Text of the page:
34. Skorupska H, Palmer RG (1990) Additional sterile mutations in soybean Glycine max (L.) Merr. J Hered 81:296–300Google Scholar
  35. Sun H, Zhao LM, Huang M (2000) Cytoplasmic-nuclear male sterile soybean and the method for producing hybrid soybean. The People’s Republic of China Patent No. ZL 97 1 12173.7Google Scholar
  36. Suso MJ, Harder L, Moreno MT, Fouad Maalouf (2005) New strategies for increasing heterozygosity in crops: Vicia faba mating system as study case. Euphytica 143:51–65Google Scholar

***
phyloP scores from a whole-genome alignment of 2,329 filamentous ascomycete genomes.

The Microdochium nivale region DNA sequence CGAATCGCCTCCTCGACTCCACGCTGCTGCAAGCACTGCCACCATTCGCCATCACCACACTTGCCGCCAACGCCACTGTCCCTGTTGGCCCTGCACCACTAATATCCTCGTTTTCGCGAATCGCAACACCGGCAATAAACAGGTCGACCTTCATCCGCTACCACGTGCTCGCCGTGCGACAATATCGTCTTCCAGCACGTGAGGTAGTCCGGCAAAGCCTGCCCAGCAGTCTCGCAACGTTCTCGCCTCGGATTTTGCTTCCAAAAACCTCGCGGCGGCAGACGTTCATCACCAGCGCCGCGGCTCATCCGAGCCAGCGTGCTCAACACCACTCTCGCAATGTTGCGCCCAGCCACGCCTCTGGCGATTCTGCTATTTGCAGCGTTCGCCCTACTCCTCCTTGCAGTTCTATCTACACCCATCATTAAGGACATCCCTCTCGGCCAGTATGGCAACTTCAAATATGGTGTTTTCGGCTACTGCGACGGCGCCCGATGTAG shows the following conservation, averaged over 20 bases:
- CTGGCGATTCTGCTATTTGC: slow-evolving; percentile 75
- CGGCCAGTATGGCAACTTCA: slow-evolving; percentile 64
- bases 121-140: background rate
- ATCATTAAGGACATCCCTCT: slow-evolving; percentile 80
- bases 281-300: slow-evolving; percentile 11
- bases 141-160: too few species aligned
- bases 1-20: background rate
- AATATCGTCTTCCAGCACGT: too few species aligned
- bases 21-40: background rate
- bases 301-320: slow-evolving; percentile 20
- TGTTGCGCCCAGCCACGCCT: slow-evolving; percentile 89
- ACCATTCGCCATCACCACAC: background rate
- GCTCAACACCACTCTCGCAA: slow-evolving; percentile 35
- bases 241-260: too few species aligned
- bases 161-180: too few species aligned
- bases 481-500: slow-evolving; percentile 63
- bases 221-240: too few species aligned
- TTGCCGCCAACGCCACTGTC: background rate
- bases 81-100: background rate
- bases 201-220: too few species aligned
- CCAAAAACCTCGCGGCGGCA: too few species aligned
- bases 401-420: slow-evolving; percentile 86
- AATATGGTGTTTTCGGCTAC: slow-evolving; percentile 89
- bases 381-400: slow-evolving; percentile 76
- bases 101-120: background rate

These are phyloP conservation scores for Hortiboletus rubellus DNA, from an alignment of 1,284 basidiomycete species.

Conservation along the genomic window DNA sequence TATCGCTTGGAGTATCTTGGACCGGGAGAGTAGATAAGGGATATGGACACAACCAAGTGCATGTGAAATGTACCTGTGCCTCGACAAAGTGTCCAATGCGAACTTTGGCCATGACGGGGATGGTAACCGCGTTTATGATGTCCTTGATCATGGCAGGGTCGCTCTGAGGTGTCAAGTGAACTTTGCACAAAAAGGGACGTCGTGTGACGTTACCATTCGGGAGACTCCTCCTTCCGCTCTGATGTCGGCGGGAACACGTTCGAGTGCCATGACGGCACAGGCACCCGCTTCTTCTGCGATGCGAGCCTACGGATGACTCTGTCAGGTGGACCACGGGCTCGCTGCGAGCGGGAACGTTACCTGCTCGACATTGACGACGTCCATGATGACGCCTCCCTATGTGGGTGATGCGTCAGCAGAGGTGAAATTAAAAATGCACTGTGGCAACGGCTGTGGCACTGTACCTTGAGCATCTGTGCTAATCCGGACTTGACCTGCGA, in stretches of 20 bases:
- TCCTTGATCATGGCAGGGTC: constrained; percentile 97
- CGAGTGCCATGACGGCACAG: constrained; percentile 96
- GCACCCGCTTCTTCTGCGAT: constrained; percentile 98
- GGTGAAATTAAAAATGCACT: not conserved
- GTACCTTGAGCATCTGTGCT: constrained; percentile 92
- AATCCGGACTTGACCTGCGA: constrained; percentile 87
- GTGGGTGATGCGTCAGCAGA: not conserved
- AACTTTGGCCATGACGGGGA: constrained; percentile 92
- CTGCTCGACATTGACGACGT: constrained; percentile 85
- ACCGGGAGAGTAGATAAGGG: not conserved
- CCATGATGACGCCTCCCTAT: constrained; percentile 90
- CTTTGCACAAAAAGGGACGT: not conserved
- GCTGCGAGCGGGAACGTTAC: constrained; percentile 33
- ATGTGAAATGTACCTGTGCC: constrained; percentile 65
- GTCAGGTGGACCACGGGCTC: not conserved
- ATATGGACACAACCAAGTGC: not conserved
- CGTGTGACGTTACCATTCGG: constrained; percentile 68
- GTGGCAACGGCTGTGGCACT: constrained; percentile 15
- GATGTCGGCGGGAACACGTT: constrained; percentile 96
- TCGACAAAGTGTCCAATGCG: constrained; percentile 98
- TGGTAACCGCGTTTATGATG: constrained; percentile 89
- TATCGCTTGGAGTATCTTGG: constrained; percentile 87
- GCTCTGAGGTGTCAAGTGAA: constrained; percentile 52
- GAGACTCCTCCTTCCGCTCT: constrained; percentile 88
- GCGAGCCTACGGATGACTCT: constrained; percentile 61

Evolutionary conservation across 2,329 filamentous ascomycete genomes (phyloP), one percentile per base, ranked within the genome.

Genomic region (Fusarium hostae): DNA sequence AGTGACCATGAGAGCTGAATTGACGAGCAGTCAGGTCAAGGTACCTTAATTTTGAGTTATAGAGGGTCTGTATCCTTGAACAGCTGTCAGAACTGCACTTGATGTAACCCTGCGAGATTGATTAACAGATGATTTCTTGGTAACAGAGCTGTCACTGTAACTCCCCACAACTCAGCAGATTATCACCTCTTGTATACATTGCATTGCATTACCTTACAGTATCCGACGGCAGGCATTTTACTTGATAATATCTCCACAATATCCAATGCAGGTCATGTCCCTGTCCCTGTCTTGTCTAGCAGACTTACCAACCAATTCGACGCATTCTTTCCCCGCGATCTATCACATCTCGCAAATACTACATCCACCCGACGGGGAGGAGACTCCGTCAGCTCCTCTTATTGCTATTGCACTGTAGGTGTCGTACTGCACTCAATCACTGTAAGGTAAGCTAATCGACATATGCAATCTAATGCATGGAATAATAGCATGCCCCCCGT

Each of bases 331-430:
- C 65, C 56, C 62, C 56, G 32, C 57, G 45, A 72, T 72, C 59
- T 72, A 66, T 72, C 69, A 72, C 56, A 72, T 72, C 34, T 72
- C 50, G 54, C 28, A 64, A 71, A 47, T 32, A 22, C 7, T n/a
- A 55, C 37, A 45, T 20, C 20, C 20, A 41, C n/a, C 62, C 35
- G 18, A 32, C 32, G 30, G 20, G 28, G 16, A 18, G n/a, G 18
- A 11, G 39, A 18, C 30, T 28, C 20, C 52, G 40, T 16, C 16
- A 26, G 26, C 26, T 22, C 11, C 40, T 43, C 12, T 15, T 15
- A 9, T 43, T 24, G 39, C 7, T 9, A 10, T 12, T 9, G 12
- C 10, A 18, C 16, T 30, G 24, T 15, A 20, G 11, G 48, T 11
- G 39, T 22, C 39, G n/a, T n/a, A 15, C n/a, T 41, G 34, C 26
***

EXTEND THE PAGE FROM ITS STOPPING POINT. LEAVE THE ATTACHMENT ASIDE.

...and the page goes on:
37. Weber CR, Hanson WD (1961) Natural hybridization with and without ionizing radiation in soybean. Crop Sci 1:389–392CrossRefGoogle Scholar
  38. Weber CR, Fehr WR (1967) Effect of hybridization and thermal neutron irradiation on quantitative characters of soybean. Crop Sci 7:78CrossRefGoogle Scholar

Copyright information

© Springer Science+Business Media B.V. 2006

Authors and Affiliations

  • E. Ortiz-Perez
    • 1
  • H. T. Horner
    • 2
  • S. J. Hanlin
    • 3
  • R. G. Palmer
    • 4
  1. 1.Department of AgronomyIowa State UniversityAmesUSA
  2. 2.Department of Genetics, Development and Cell Biology, and Bessey Microscopy FacilityIowa State UniversityAmesUSA
  3. 3.USDA-ARS North Central Regional Plant Introduction StationIowa State UniversityAmesUSA
  4. 4.USDA-ARS CICGR, and Department of AgronomyIowa State UniversityAmesUSA

Personalised recommendations